An increasing emphasis on the natural environment raises an interesting question for Jeffrey Pfeffer: Why are polar bears or even milk jugs more important than people, not only in terms of research attention, but also as a focus of company initiatives? Shouldn’t we face up to the idea of human sustainability? Read More
The thinker interview: Jeffrey Pfeffer on human sustainability
By Neelima Mahajan for CKGSB Knowledge (5 Aril 2013):
Jeffrey Pfeffer, Thomas D. Dee II Professor of Organizational Behaviour, Stanford Graduate School of Business
Organization behavior expert and Stanford Professor Jeffrey Pfeffer on the poor state of human sustainability in organizations
In a career spanning more than four decades, there is one thing that Jeffrey Pfeffer has never done—mince words and sugarcoat advice.
As the Thomas D. Dee II Professor of Organizational Behavior at the Stanford Graduate School of Business, Pfeffer is one of the most influential authorities in the field of organizational behavior today.
Over the years, through more than a dozen books written with his trademark candor and biting wit, he has helped many individuals confront and come to terms with uncomfortable truths about the organizational and business environment.
Among his most successful books are The Knowing-Doing Gap (with his Stanford colleague Robert Sutton), Hard Facts: Dangerous Half-Truths & Total Nonsense (with Sutton again), and the more recent Power: Why Some People Have it and Others Don’t.
While Hard Facts ruffled many feathers because it put the spotlight on evidence-based management and warned against fads masquerading as the “next big management idea”, his 2010 book Power dismissed the notion of the hierarchy-less office as pure bunkum. It went on to advise employees that to succeed in their careers, they must actively seek power for themselves. More recently, Pfeffer has started focusing on an idea he likes to call ‘human sustainability’.
In an Academy of Management Perspectives article, he rued the fact that while more and more organizations are focusing on their environmental impact, they pay little attention to the affect they have on their human and social environment.
He focused in particular on the impact on employees—ranging from ill health and stress, to mortality.
“This emphasis on the natural environment raises an interesting question: Why are polar bears or even milk jugs more important than people, not only in terms of research attention, but also as a focus of company initiatives?” he asked.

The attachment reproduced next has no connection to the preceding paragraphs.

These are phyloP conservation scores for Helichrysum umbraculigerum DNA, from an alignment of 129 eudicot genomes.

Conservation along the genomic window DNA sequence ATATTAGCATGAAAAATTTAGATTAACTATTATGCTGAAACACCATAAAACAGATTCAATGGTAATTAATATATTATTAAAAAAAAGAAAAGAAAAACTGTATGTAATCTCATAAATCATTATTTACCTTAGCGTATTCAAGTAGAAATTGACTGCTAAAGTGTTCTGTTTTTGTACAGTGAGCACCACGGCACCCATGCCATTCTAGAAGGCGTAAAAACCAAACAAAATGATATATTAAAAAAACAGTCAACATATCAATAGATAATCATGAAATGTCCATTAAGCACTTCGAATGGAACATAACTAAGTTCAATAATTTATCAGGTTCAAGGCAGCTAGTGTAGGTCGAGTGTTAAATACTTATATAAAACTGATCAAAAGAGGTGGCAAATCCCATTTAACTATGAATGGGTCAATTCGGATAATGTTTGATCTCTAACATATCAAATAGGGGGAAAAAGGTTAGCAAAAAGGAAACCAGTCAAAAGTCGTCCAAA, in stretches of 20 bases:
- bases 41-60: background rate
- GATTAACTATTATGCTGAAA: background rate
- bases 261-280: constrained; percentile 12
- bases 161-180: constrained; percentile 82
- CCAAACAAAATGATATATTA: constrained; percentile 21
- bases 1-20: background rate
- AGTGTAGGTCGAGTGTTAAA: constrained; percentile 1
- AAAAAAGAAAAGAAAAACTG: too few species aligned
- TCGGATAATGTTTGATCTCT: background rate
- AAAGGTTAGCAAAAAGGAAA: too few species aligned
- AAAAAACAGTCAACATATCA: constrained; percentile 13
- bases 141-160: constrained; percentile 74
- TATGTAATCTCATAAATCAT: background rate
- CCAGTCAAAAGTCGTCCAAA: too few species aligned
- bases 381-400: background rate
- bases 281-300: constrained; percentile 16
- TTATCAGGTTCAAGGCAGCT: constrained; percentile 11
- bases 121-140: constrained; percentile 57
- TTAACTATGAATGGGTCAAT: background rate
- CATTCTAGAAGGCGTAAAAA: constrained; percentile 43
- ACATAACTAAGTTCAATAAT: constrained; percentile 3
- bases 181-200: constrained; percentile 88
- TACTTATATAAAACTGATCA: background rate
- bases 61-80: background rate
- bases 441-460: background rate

In this interview, Pfeffer elaborates on the idea of human sustainability, also the subject of his next book.
Q. By putting the spotlight on employees and the kind of conditions and environment they have to cope in, you have brought to the fore an issue that has long been ignored. What really prompted you to look at this direction? And how does it tie in with your past work?
A. It began when I wrote Competitive Advantage through People (1996) and then The Human Equation (1998). I have also given a lot of talks, read a lot of the literature on high-performance or high-commitment work practices and served for several years on the Human Capital Leadership Council for Hewitt (now Aon Hewitt), one of the big HR consulting firms. What struck me (was that) if you look at consulting firm research or academic research, there has been for decades a recognition that organizational performance would be enhanced if companies basically reorganized their management practices to engage the workforce and reduce work-family conflict—basically do things that would permit people to make decisions and exercise their gifts and skills, and provide training. After decades of research, and lots of reports coming out of the HR consulting firms, I did not see that any of this work was being implemented, very much, or in very many places. So if profits did not motivate companies to do the right thing, I began to think if there was some other way in which we might get companies’ attention. It occurred to me that maybe some of the management practices that would increase organizational performance might also be related to employee health. That’s what got me on this thing, kind of trying to think of a hook, or a lever, or some way of getting companies’ attention on this issue.
Q. We usually hear of sustainability in the context of the environment and you have put a human dimension on it. How do you define ‘human sustainability’?